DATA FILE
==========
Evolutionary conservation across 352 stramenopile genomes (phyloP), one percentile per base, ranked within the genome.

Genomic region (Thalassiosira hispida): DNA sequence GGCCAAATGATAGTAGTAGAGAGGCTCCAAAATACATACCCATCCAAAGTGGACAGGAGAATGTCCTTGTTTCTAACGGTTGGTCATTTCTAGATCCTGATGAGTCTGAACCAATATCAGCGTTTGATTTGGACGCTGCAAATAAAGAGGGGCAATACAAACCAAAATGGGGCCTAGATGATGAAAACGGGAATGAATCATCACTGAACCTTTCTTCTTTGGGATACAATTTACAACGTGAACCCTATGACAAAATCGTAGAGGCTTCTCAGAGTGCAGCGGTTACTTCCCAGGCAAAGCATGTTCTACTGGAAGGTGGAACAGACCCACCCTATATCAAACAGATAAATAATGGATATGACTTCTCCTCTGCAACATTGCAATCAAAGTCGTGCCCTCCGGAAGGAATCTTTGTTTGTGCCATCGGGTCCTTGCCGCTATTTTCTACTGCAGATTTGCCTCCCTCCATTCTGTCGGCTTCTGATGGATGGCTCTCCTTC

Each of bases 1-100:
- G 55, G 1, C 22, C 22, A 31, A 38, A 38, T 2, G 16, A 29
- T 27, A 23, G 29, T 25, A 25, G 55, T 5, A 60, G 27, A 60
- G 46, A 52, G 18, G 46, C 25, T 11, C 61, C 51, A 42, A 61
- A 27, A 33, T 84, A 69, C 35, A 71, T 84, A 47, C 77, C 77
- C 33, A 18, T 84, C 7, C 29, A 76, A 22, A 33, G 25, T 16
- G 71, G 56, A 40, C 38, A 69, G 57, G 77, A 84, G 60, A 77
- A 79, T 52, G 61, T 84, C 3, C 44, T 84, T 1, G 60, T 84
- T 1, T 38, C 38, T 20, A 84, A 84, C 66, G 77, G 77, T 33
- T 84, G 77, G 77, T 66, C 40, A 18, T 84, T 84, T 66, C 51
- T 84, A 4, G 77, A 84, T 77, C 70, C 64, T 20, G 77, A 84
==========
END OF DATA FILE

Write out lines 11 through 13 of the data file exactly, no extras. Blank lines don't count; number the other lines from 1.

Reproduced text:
- T 1, T 38, C 38, T 20, A 84, A 84, C 66, G 77, G 77, T 33
- T 84, G 77, G 77, T 66, C 40, A 18, T 84, T 84, T 66, C 51
- T 84, A 4, G 77, A 84, T 77, C 70, C 64, T 20, G 77, A 84